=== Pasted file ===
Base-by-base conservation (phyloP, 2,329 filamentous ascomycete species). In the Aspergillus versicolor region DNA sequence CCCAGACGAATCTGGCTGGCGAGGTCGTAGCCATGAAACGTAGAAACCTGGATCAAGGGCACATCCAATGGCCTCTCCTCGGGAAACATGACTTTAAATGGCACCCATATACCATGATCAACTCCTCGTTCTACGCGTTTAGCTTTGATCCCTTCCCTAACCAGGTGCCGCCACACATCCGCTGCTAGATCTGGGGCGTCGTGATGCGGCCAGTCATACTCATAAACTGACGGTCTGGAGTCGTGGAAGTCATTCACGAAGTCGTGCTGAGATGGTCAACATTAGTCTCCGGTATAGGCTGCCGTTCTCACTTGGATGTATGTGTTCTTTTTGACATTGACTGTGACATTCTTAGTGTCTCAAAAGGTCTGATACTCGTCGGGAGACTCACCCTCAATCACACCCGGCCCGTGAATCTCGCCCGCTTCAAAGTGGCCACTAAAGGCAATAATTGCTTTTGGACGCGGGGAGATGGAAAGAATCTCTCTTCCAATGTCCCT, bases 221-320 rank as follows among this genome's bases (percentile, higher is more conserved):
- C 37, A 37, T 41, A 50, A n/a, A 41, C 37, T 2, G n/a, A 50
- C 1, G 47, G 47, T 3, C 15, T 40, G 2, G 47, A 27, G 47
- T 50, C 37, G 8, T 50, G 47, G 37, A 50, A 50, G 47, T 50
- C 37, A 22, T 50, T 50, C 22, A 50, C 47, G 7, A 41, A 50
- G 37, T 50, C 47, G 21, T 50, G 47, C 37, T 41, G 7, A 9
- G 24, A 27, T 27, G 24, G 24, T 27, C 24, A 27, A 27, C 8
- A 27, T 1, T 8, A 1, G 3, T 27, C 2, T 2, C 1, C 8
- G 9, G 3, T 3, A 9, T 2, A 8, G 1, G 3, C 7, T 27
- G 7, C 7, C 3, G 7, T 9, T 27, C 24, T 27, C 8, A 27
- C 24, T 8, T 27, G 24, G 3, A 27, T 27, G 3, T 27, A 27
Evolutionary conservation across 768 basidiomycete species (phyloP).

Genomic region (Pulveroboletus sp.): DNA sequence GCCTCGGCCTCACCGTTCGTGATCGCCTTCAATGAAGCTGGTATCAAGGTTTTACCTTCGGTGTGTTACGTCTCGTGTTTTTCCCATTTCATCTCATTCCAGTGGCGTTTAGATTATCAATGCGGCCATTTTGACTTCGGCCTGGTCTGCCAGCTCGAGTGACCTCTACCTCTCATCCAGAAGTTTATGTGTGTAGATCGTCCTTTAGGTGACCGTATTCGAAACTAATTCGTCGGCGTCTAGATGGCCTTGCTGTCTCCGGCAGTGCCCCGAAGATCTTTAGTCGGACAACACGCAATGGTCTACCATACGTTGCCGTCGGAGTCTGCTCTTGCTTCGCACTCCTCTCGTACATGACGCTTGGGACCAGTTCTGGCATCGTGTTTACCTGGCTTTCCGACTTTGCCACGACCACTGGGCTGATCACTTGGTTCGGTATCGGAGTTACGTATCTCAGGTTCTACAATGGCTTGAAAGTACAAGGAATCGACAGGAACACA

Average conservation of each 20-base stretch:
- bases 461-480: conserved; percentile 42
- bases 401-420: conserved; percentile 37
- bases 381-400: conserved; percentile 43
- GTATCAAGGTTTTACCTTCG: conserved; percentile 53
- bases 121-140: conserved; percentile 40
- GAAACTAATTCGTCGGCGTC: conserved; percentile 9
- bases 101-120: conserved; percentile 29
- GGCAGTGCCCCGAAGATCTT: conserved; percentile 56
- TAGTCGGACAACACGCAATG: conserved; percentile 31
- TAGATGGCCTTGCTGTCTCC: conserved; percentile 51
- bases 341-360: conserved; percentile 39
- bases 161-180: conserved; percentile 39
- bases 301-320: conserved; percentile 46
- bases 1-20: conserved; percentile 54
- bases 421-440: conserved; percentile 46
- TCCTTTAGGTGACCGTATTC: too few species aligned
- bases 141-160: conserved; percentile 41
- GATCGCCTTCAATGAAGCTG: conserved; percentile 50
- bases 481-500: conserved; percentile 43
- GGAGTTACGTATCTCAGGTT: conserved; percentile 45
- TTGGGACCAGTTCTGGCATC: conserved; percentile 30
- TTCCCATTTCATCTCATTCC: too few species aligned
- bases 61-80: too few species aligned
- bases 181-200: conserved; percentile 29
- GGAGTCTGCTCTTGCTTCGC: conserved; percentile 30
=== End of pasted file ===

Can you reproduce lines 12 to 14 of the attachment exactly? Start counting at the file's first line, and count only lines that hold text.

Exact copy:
Evolutionary conservation across 768 basidiomycete species (phyloP).

Genomic region (Pulveroboletus sp.): DNA sequence GCCTCGGCCTCACCGTTCGTGATCGCCTTCAATGAAGCTGGTATCAAGGTTTTACCTTCGGTGTGTTACGTCTCGTGTTTTTCCCATTTCATCTCATTCCAGTGGCGTTTAGATTATCAATGCGGCCATTTTGACTTCGGCCTGGTCTGCCAGCTCGAGTGACCTCTACCTCTCATCCAGAAGTTTATGTGTGTAGATCGTCCTTTAGGTGACCGTATTCGAAACTAATTCGTCGGCGTCTAGATGGCCTTGCTGTCTCCGGCAGTGCCCCGAAGATCTTTAGTCGGACAACACGCAATGGTCTACCATACGTTGCCGTCGGAGTCTGCTCTTGCTTCGCACTCCTCTCGTACATGACGCTTGGGACCAGTTCTGGCATCGTGTTTACCTGGCTTTCCGACTTTGCCACGACCACTGGGCTGATCACTTGGTTCGGTATCGGAGTTACGTATCTCAGGTTCTACAATGGCTTGAAAGTACAAGGAATCGACAGGAACACA

Average conservation of each 20-base stretch: